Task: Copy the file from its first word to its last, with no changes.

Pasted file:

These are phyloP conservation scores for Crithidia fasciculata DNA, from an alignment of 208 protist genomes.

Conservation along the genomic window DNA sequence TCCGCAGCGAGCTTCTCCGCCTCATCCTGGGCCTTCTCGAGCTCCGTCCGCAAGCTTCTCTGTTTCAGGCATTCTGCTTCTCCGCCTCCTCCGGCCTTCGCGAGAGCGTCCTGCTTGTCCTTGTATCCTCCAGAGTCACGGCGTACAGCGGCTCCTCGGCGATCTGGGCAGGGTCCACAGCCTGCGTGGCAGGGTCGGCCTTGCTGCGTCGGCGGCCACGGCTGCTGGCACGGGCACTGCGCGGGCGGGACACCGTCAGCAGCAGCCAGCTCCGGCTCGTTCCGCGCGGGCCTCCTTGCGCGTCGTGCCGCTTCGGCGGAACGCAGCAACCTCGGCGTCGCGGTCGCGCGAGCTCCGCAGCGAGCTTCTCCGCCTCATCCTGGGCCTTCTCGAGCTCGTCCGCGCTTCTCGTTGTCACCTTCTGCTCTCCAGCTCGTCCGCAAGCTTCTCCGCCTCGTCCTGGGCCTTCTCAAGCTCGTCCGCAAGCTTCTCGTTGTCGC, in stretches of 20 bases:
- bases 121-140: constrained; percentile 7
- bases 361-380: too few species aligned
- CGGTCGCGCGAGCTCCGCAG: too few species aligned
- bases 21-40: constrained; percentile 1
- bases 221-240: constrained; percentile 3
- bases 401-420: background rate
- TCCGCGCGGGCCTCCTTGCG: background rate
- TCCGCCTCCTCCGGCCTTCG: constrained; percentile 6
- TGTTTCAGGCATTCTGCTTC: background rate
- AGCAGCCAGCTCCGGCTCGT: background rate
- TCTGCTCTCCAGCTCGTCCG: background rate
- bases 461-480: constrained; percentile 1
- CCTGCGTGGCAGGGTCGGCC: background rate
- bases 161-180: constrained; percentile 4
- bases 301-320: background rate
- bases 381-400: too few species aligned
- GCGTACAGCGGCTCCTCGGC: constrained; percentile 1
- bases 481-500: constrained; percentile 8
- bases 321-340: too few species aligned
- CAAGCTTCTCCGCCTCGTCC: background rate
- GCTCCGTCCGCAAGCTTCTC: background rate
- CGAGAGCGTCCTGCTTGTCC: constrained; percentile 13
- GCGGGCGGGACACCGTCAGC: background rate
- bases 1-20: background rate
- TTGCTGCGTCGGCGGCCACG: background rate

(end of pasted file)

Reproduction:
These are phyloP conservation scores for Crithidia fasciculata DNA, from an alignment of 208 protist genomes.

Conservation along the genomic window DNA sequence TCCGCAGCGAGCTTCTCCGCCTCATCCTGGGCCTTCTCGAGCTCCGTCCGCAAGCTTCTCTGTTTCAGGCATTCTGCTTCTCCGCCTCCTCCGGCCTTCGCGAGAGCGTCCTGCTTGTCCTTGTATCCTCCAGAGTCACGGCGTACAGCGGCTCCTCGGCGATCTGGGCAGGGTCCACAGCCTGCGTGGCAGGGTCGGCCTTGCTGCGTCGGCGGCCACGGCTGCTGGCACGGGCACTGCGCGGGCGGGACACCGTCAGCAGCAGCCAGCTCCGGCTCGTTCCGCGCGGGCCTCCTTGCGCGTCGTGCCGCTTCGGCGGAACGCAGCAACCTCGGCGTCGCGGTCGCGCGAGCTCCGCAGCGAGCTTCTCCGCCTCATCCTGGGCCTTCTCGAGCTCGTCCGCGCTTCTCGTTGTCACCTTCTGCTCTCCAGCTCGTCCGCAAGCTTCTCCGCCTCGTCCTGGGCCTTCTCAAGCTCGTCCGCAAGCTTCTCGTTGTCGC, in stretches of 20 bases:
- bases 121-140: constrained; percentile 7
- bases 361-380: too few species aligned
- CGGTCGCGCGAGCTCCGCAG: too few species aligned
- bases 21-40: constrained; percentile 1
- bases 221-240: constrained; percentile 3
- bases 401-420: background rate
- TCCGCGCGGGCCTCCTTGCG: background rate
- TCCGCCTCCTCCGGCCTTCG: constrained; percentile 6
- TGTTTCAGGCATTCTGCTTC: background rate
- AGCAGCCAGCTCCGGCTCGT: background rate
- TCTGCTCTCCAGCTCGTCCG: background rate
- bases 461-480: constrained; percentile 1
- CCTGCGTGGCAGGGTCGGCC: background rate
- bases 161-180: constrained; percentile 4
- bases 301-320: background rate
- bases 381-400: too few species aligned
- GCGTACAGCGGCTCCTCGGC: constrained; percentile 1
- bases 481-500: constrained; percentile 8
- bases 321-340: too few species aligned
- CAAGCTTCTCCGCCTCGTCC: background rate
- GCTCCGTCCGCAAGCTTCTC: background rate
- CGAGAGCGTCCTGCTTGTCC: constrained; percentile 13
- GCGGGCGGGACACCGTCAGC: background rate
- bases 1-20: background rate
- TTGCTGCGTCGGCGGCCACG: background rate